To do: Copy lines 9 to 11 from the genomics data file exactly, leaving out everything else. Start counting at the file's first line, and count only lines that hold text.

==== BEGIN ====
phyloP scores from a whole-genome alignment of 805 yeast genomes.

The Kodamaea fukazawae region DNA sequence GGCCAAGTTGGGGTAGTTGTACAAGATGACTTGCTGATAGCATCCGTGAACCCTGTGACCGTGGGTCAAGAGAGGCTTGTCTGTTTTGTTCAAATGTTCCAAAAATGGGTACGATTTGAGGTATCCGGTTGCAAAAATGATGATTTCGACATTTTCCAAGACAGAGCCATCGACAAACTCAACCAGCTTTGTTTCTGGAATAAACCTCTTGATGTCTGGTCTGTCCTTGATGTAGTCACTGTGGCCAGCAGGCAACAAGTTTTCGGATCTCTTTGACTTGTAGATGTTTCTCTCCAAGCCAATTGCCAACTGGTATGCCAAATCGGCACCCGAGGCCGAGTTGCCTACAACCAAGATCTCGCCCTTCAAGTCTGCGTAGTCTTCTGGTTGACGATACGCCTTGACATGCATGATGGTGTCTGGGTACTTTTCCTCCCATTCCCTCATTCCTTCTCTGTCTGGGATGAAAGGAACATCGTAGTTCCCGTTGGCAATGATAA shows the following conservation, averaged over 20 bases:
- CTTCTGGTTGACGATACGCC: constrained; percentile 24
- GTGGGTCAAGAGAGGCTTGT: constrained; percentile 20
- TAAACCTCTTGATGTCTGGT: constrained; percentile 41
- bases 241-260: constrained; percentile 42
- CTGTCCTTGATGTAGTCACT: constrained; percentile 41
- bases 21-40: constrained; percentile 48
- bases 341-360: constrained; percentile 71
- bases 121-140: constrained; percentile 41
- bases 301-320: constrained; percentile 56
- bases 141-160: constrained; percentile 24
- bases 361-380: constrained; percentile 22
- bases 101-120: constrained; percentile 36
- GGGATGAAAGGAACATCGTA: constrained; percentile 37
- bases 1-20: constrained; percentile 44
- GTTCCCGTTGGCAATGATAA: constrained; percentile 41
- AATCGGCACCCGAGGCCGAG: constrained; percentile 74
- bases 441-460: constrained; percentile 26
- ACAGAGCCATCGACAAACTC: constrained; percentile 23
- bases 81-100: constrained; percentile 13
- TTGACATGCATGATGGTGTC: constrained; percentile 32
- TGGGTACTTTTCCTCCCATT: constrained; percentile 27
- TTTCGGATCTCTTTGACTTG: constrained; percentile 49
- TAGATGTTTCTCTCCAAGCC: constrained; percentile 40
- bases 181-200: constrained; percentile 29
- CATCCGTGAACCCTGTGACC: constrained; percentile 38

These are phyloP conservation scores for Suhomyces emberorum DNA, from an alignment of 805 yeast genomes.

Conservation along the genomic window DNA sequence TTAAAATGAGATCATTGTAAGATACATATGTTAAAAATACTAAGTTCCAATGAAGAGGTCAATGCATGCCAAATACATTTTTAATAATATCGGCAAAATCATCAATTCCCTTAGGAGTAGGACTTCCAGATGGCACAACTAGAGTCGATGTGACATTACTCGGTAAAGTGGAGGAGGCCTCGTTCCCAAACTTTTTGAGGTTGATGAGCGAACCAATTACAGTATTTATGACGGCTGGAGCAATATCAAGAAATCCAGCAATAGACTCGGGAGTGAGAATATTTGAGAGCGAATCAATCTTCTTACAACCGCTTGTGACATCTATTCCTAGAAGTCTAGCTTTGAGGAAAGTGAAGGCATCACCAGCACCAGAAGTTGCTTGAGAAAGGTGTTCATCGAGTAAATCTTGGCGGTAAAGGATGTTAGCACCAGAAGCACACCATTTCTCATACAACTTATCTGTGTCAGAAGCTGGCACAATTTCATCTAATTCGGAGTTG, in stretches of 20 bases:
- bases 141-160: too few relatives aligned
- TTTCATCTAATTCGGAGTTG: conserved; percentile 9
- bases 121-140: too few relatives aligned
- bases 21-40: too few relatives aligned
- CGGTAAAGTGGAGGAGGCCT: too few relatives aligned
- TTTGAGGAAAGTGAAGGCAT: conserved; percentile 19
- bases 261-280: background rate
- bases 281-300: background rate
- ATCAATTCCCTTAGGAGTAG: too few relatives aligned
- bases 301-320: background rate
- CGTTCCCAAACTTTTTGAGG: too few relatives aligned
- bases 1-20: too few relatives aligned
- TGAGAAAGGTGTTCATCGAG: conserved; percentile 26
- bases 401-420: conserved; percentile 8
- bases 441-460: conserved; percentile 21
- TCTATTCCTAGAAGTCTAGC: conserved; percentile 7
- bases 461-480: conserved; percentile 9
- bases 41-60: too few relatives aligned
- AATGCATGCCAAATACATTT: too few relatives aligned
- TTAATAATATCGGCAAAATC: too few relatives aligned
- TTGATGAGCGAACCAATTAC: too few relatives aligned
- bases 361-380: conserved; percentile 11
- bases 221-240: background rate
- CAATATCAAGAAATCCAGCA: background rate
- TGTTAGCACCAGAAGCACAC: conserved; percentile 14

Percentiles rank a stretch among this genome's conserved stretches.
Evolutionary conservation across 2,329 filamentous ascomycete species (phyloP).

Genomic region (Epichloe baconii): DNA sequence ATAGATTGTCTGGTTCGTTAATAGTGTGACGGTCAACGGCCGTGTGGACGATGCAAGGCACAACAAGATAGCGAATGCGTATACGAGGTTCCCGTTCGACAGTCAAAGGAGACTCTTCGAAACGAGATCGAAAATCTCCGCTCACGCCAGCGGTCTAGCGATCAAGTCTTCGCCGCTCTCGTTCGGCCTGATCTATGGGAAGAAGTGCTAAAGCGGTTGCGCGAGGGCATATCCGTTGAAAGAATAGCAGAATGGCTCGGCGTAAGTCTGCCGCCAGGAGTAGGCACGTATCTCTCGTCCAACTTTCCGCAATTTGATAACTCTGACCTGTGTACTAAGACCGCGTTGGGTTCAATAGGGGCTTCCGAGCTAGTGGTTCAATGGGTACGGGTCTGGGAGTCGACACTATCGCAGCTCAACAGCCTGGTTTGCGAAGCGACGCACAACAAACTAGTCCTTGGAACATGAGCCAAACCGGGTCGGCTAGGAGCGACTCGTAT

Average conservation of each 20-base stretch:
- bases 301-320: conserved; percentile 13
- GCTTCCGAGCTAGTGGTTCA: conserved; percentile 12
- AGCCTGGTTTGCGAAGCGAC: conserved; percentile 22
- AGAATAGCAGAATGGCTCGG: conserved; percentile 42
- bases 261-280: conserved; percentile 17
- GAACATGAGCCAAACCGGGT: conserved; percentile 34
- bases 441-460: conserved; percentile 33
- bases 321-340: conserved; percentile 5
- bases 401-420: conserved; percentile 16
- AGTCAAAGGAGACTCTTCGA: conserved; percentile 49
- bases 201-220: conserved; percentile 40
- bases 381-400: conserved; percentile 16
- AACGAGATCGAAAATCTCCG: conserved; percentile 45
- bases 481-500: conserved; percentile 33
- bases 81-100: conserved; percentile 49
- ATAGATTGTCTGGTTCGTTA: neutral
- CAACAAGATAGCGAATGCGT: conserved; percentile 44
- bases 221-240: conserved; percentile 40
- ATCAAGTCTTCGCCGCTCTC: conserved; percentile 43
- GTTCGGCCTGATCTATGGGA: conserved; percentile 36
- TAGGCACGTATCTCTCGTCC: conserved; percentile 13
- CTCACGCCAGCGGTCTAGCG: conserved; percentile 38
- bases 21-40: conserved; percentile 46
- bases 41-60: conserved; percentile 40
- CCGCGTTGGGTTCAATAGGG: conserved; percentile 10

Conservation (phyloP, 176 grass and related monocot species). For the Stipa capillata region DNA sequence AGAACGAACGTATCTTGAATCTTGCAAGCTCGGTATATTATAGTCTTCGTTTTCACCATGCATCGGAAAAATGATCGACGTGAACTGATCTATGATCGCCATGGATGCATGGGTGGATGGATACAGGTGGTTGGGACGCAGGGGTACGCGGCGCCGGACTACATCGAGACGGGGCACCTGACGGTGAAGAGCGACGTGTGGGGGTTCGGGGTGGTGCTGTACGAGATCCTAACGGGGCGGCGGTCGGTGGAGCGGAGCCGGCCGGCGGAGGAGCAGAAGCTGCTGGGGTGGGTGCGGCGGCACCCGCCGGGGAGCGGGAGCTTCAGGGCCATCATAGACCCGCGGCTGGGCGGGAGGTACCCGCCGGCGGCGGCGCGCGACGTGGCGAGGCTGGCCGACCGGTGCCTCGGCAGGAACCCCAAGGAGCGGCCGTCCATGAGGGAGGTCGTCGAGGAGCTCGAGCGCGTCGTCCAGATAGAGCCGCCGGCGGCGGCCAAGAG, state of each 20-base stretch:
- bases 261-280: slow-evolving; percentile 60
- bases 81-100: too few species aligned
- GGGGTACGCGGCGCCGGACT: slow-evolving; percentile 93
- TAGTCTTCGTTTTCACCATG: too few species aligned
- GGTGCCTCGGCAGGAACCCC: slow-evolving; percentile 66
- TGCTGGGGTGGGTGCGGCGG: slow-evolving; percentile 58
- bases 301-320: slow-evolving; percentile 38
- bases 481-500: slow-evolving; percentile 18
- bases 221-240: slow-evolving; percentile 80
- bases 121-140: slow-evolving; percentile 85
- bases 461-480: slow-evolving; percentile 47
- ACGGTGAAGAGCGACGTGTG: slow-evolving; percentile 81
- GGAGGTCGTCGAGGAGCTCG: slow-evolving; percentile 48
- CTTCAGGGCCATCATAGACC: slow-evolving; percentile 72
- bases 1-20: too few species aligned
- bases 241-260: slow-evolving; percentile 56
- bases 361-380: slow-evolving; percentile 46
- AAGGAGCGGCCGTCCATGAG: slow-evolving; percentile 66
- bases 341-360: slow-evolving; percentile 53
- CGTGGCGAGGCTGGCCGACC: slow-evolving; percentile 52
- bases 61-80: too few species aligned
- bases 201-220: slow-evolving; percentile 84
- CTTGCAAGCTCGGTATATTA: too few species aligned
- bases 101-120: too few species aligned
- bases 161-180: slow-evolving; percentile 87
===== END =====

- bases 341-360: constrained; percentile 71
- bases 121-140: constrained; percentile 41
- bases 301-320: constrained; percentile 56